lack of strong friendshipsWe are not arguing that this is the way it should be.  That's just the way it is.  Some foreigners relocating here, a very tiny number, go completely native.  They speak Thai 95% of the time and ALL of their social contacts are with Thais.  They're the exception.  The norm is that the foreigner moving here prefers aspects of Thailand without rejecting in any significant way the culture of his homeland. It's not so far removed as to why many immigrants come to American shores.  They usually love their native culture -- indeed, many replicate their homelands and communities in neighborhoods of cities in the U.S. -- but have still relocated to America for one reason or another.  The key difference, however, is that in America, foreigners are encouraged to blend in and, eventually, through their children, might completely melt in.  In Thailand, the foreigner never really melts in.  He may, at best, blend in less.  

The expats one meets in Thailand are not the average guy you'd meet in everyday life back home. If they were that sort, they'd still be back home. If we exclude retirees and expats brought over on cushy packages for a limited amount of time, what's left are extreme types of people. They might be extreme overachievers, seeking to seize or create opportunities in a new environment. Or extreme womanizers, who in Thailand have opportunities to philander they could barely dream feeling like an outsiderof back home. Or extreme alcoholics and drunks. Or the extremely dissatisfied who feel Thailand can offer them a chance to run away from a dead-end life in their native land.  Be prepared for this.

  Always being somewhat of an outsider.   Examine the differences between two immigrants below.  Rick is a a 30-yr old male American who relocates to Thailand, the most common reason being that he's married a Thai woman.  Poonchai is an average 30-yr old male Thai who relocates to America for better paying work opportunities.  Poonchai could just as well be from Laos, Korea, Cambodia, Indonesia, or many other non melting pot nations; and Rick could equivalently be from the UK, Germany, France, or any other Western nation.  We are aware that plenty of immigrants do not suit the profiles below.  This is  profile for the typical 30-yr old immigrant.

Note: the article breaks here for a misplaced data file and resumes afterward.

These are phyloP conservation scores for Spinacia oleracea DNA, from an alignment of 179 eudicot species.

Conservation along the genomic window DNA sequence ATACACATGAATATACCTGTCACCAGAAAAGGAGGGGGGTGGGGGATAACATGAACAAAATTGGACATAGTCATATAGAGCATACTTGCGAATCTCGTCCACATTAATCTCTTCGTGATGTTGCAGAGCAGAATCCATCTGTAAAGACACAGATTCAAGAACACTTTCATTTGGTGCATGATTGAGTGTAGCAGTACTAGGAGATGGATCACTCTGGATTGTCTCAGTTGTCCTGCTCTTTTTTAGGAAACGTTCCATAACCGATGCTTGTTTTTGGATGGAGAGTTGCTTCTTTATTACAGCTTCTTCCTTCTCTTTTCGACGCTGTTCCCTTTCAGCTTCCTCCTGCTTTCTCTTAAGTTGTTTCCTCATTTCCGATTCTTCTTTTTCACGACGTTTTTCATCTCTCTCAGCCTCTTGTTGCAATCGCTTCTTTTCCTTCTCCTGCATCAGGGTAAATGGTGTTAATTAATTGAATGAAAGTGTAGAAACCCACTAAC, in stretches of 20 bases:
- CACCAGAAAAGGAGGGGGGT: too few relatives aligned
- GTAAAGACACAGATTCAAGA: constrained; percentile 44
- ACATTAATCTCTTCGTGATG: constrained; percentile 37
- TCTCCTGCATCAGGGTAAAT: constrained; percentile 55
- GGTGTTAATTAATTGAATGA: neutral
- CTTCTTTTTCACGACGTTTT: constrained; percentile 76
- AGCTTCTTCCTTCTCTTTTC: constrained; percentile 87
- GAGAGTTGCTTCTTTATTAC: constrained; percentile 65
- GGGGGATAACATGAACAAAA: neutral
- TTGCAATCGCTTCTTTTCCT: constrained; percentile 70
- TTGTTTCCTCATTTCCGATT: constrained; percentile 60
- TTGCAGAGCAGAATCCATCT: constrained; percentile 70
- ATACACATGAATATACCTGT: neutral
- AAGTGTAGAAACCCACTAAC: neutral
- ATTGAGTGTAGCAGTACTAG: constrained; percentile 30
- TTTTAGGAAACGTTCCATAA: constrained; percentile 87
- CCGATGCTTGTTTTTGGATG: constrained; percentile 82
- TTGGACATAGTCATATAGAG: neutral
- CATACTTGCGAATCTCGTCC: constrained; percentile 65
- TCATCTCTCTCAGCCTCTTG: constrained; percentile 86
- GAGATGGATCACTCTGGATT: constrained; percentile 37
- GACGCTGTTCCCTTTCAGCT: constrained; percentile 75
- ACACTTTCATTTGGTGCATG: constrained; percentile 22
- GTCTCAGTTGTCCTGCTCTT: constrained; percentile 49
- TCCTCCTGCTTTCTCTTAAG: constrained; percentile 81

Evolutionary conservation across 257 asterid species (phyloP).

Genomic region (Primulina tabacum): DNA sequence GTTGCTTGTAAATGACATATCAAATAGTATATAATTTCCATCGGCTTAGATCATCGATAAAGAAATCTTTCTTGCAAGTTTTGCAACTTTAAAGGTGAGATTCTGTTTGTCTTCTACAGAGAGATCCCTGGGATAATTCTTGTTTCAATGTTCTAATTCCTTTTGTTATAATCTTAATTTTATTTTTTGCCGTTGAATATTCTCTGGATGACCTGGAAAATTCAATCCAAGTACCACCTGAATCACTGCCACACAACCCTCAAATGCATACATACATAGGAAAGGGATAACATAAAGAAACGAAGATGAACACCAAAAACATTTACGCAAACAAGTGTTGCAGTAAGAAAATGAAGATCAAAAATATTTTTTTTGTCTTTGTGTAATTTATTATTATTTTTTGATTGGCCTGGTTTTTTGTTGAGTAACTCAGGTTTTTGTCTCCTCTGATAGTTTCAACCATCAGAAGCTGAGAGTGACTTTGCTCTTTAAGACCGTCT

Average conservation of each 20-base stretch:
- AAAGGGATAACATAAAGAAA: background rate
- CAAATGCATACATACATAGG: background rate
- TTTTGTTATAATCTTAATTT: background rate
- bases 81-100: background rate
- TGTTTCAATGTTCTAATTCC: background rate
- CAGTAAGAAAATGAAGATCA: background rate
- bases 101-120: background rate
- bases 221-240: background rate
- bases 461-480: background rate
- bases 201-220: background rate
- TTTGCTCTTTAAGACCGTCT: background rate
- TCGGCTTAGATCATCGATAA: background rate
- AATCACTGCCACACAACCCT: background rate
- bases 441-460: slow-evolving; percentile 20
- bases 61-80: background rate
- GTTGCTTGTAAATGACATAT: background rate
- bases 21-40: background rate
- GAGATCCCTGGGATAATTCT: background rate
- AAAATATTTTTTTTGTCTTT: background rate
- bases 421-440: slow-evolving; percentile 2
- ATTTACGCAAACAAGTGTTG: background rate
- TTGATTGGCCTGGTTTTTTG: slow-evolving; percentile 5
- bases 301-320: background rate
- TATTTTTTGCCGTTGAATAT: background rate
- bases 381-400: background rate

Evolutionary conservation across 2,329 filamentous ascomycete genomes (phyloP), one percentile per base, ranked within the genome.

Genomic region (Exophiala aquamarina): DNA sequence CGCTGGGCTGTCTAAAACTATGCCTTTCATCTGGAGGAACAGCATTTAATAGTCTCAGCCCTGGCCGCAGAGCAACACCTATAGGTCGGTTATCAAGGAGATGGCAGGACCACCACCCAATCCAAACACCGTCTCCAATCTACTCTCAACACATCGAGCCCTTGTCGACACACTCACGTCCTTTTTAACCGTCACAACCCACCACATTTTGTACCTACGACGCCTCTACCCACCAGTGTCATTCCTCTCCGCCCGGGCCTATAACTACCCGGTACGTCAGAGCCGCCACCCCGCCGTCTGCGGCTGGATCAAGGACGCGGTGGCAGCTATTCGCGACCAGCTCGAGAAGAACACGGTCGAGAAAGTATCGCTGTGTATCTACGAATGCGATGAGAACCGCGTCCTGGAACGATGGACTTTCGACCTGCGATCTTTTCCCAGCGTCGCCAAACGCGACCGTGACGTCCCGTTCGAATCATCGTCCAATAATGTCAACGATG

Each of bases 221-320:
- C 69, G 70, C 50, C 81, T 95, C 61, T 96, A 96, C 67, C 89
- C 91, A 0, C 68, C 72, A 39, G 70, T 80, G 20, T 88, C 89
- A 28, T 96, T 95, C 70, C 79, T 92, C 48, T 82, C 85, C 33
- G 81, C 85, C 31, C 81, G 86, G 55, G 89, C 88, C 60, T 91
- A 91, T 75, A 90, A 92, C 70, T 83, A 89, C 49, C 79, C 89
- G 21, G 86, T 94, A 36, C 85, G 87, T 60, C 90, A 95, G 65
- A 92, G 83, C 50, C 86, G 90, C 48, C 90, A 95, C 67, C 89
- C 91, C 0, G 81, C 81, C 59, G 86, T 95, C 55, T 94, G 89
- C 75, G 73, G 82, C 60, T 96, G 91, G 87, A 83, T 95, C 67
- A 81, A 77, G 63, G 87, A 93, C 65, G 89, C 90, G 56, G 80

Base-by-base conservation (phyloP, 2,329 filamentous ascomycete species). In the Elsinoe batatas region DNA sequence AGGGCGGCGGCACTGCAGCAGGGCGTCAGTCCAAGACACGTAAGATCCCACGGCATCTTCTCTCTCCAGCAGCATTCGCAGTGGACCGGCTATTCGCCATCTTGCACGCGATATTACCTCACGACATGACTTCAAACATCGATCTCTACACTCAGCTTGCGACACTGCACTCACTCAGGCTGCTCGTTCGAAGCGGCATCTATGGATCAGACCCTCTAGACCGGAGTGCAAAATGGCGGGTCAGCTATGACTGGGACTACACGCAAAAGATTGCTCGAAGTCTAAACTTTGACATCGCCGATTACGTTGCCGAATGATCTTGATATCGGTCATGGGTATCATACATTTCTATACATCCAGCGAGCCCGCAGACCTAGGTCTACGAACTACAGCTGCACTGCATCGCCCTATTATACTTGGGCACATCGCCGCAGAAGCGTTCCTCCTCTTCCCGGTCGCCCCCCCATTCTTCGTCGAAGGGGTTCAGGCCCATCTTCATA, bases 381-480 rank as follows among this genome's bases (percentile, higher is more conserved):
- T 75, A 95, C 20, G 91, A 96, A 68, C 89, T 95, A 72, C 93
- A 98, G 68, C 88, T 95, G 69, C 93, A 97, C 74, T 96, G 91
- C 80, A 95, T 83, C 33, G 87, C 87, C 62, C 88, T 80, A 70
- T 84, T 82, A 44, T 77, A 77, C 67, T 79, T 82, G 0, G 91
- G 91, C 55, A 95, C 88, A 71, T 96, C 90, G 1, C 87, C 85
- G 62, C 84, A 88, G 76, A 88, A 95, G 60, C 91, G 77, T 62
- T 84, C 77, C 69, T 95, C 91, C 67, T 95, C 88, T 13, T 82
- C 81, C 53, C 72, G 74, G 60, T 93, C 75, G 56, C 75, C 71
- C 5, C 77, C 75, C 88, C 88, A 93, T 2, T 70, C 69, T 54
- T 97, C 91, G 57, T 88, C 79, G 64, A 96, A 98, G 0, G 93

Rick from America relocated to Thailand Poonchai from Thailand relocated to America
Language: Will possibly pick up Thai, though not to fluency level but may not pick it up at all Language: Will probably speak decent English before relocation but will become completely fluent afterwards
Education: Probably not highly educated.  Maybe has a degree. Education:  Has a high education and earnings by Thai standards.  Possibly two degrees.
Marriage:  Immigrates to Thailand alone and winds up marrying a Thai Marriage: Immigrates to America already married to a Thai
Naturalization:  Rick would never get or be eligible for Thai citizenship. Naturalization: Poonchai would become a naturalized American as soon as he became eligible.
Identity:  Rick would always identify himself as an American. Identity:  Poonchai would be proud to eventually call himself an American.
Immigration process:  Rick comes over to Thailand as a tourist first, having little trouble procuring a visa, and eventually decides to stay on a whim. Officially, Rick is never considered an immigrant to Thailand. Immigration process:  Poonchai must plan for his immigration to America several years in advance and undergo grueling interviews before he's approved as a legal immigrant.